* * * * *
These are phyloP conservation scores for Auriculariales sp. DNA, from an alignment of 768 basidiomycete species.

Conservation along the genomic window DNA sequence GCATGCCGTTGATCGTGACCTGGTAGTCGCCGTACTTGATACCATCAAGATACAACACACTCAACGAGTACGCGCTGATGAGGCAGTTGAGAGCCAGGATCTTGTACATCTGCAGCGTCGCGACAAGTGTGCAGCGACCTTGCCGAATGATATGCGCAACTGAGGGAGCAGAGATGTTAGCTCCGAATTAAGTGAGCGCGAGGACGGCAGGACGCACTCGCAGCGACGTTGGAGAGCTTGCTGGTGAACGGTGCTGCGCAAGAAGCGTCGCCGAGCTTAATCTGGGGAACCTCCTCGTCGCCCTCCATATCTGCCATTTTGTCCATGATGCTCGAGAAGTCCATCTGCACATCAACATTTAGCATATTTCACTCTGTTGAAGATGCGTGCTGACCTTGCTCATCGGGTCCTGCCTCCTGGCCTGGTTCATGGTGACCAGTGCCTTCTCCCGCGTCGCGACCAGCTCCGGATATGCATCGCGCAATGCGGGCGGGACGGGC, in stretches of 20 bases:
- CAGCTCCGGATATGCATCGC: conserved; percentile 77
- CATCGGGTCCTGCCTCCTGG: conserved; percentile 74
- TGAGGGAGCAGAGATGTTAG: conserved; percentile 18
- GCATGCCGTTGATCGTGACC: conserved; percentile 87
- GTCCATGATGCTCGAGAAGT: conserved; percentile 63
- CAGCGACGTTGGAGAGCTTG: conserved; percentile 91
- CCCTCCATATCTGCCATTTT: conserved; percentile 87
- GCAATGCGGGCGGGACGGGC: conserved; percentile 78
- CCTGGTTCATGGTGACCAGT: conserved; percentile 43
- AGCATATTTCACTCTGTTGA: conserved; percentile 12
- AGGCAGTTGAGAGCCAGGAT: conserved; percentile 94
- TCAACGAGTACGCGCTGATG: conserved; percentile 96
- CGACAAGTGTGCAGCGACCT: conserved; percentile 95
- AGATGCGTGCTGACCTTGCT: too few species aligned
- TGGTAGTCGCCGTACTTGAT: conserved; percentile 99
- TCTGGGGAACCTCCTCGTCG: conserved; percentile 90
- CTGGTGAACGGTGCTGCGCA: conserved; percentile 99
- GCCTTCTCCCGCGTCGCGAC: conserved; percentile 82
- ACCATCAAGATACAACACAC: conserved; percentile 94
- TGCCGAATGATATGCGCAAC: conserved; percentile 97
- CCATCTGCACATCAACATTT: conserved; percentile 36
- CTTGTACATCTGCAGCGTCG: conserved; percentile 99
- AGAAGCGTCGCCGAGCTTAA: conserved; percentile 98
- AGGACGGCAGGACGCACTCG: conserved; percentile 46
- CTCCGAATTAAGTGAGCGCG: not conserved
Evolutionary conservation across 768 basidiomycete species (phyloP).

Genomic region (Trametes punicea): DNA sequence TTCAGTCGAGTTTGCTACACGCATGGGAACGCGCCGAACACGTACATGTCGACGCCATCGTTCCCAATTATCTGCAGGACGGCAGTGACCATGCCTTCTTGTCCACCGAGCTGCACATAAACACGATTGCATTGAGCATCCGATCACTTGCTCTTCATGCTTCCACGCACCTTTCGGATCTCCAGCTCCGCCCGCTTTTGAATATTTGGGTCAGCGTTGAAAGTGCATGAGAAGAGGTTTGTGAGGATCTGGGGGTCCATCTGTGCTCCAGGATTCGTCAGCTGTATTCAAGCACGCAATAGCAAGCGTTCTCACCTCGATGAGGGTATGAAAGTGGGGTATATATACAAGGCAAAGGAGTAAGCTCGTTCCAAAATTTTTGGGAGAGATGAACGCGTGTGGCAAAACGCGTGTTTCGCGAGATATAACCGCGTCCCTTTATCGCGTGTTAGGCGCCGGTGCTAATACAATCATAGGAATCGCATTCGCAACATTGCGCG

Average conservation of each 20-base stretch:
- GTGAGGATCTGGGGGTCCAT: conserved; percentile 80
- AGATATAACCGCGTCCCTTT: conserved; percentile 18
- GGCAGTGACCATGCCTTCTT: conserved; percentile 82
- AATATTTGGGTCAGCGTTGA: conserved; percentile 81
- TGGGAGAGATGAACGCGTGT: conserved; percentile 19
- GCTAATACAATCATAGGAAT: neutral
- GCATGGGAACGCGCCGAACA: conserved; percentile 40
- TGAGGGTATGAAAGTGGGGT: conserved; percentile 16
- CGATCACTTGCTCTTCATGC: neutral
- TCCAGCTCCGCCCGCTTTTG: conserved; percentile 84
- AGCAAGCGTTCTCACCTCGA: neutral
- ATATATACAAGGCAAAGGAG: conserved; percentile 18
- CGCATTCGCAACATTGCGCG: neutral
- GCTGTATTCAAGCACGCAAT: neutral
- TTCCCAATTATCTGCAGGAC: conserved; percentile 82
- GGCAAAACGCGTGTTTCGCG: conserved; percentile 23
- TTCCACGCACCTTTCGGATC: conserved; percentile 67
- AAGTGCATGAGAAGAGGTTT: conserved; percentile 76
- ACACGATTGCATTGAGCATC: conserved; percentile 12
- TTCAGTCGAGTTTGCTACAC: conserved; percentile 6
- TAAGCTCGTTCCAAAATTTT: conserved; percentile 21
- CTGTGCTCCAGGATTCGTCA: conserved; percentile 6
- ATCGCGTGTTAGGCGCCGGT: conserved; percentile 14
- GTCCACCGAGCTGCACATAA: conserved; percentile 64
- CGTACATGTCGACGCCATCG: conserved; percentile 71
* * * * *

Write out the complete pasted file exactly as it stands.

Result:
These are phyloP conservation scores for Auriculariales sp. DNA, from an alignment of 768 basidiomycete species.

Conservation along the genomic window DNA sequence GCATGCCGTTGATCGTGACCTGGTAGTCGCCGTACTTGATACCATCAAGATACAACACACTCAACGAGTACGCGCTGATGAGGCAGTTGAGAGCCAGGATCTTGTACATCTGCAGCGTCGCGACAAGTGTGCAGCGACCTTGCCGAATGATATGCGCAACTGAGGGAGCAGAGATGTTAGCTCCGAATTAAGTGAGCGCGAGGACGGCAGGACGCACTCGCAGCGACGTTGGAGAGCTTGCTGGTGAACGGTGCTGCGCAAGAAGCGTCGCCGAGCTTAATCTGGGGAACCTCCTCGTCGCCCTCCATATCTGCCATTTTGTCCATGATGCTCGAGAAGTCCATCTGCACATCAACATTTAGCATATTTCACTCTGTTGAAGATGCGTGCTGACCTTGCTCATCGGGTCCTGCCTCCTGGCCTGGTTCATGGTGACCAGTGCCTTCTCCCGCGTCGCGACCAGCTCCGGATATGCATCGCGCAATGCGGGCGGGACGGGC, in stretches of 20 bases:
- CAGCTCCGGATATGCATCGC: conserved; percentile 77
- CATCGGGTCCTGCCTCCTGG: conserved; percentile 74
- TGAGGGAGCAGAGATGTTAG: conserved; percentile 18
- GCATGCCGTTGATCGTGACC: conserved; percentile 87
- GTCCATGATGCTCGAGAAGT: conserved; percentile 63
- CAGCGACGTTGGAGAGCTTG: conserved; percentile 91
- CCCTCCATATCTGCCATTTT: conserved; percentile 87
- GCAATGCGGGCGGGACGGGC: conserved; percentile 78
- CCTGGTTCATGGTGACCAGT: conserved; percentile 43
- AGCATATTTCACTCTGTTGA: conserved; percentile 12
- AGGCAGTTGAGAGCCAGGAT: conserved; percentile 94
- TCAACGAGTACGCGCTGATG: conserved; percentile 96
- CGACAAGTGTGCAGCGACCT: conserved; percentile 95
- AGATGCGTGCTGACCTTGCT: too few species aligned
- TGGTAGTCGCCGTACTTGAT: conserved; percentile 99
- TCTGGGGAACCTCCTCGTCG: conserved; percentile 90
- CTGGTGAACGGTGCTGCGCA: conserved; percentile 99
- GCCTTCTCCCGCGTCGCGAC: conserved; percentile 82
- ACCATCAAGATACAACACAC: conserved; percentile 94
- TGCCGAATGATATGCGCAAC: conserved; percentile 97
- CCATCTGCACATCAACATTT: conserved; percentile 36
- CTTGTACATCTGCAGCGTCG: conserved; percentile 99
- AGAAGCGTCGCCGAGCTTAA: conserved; percentile 98
- AGGACGGCAGGACGCACTCG: conserved; percentile 46
- CTCCGAATTAAGTGAGCGCG: not conserved
Evolutionary conservation across 768 basidiomycete species (phyloP).

Genomic region (Trametes punicea): DNA sequence TTCAGTCGAGTTTGCTACACGCATGGGAACGCGCCGAACACGTACATGTCGACGCCATCGTTCCCAATTATCTGCAGGACGGCAGTGACCATGCCTTCTTGTCCACCGAGCTGCACATAAACACGATTGCATTGAGCATCCGATCACTTGCTCTTCATGCTTCCACGCACCTTTCGGATCTCCAGCTCCGCCCGCTTTTGAATATTTGGGTCAGCGTTGAAAGTGCATGAGAAGAGGTTTGTGAGGATCTGGGGGTCCATCTGTGCTCCAGGATTCGTCAGCTGTATTCAAGCACGCAATAGCAAGCGTTCTCACCTCGATGAGGGTATGAAAGTGGGGTATATATACAAGGCAAAGGAGTAAGCTCGTTCCAAAATTTTTGGGAGAGATGAACGCGTGTGGCAAAACGCGTGTTTCGCGAGATATAACCGCGTCCCTTTATCGCGTGTTAGGCGCCGGTGCTAATACAATCATAGGAATCGCATTCGCAACATTGCGCG

Average conservation of each 20-base stretch:
- GTGAGGATCTGGGGGTCCAT: conserved; percentile 80
- AGATATAACCGCGTCCCTTT: conserved; percentile 18
- GGCAGTGACCATGCCTTCTT: conserved; percentile 82
- AATATTTGGGTCAGCGTTGA: conserved; percentile 81
- TGGGAGAGATGAACGCGTGT: conserved; percentile 19
- GCTAATACAATCATAGGAAT: neutral
- GCATGGGAACGCGCCGAACA: conserved; percentile 40
- TGAGGGTATGAAAGTGGGGT: conserved; percentile 16
- CGATCACTTGCTCTTCATGC: neutral
- TCCAGCTCCGCCCGCTTTTG: conserved; percentile 84
- AGCAAGCGTTCTCACCTCGA: neutral
- ATATATACAAGGCAAAGGAG: conserved; percentile 18
- CGCATTCGCAACATTGCGCG: neutral
- GCTGTATTCAAGCACGCAAT: neutral
- TTCCCAATTATCTGCAGGAC: conserved; percentile 82
- GGCAAAACGCGTGTTTCGCG: conserved; percentile 23
- TTCCACGCACCTTTCGGATC: conserved; percentile 67
- AAGTGCATGAGAAGAGGTTT: conserved; percentile 76
- ACACGATTGCATTGAGCATC: conserved; percentile 12
- TTCAGTCGAGTTTGCTACAC: conserved; percentile 6
- TAAGCTCGTTCCAAAATTTT: conserved; percentile 21
- CTGTGCTCCAGGATTCGTCA: conserved; percentile 6
- ATCGCGTGTTAGGCGCCGGT: conserved; percentile 14
- GTCCACCGAGCTGCACATAA: conserved; percentile 64
- CGTACATGTCGACGCCATCG: conserved; percentile 71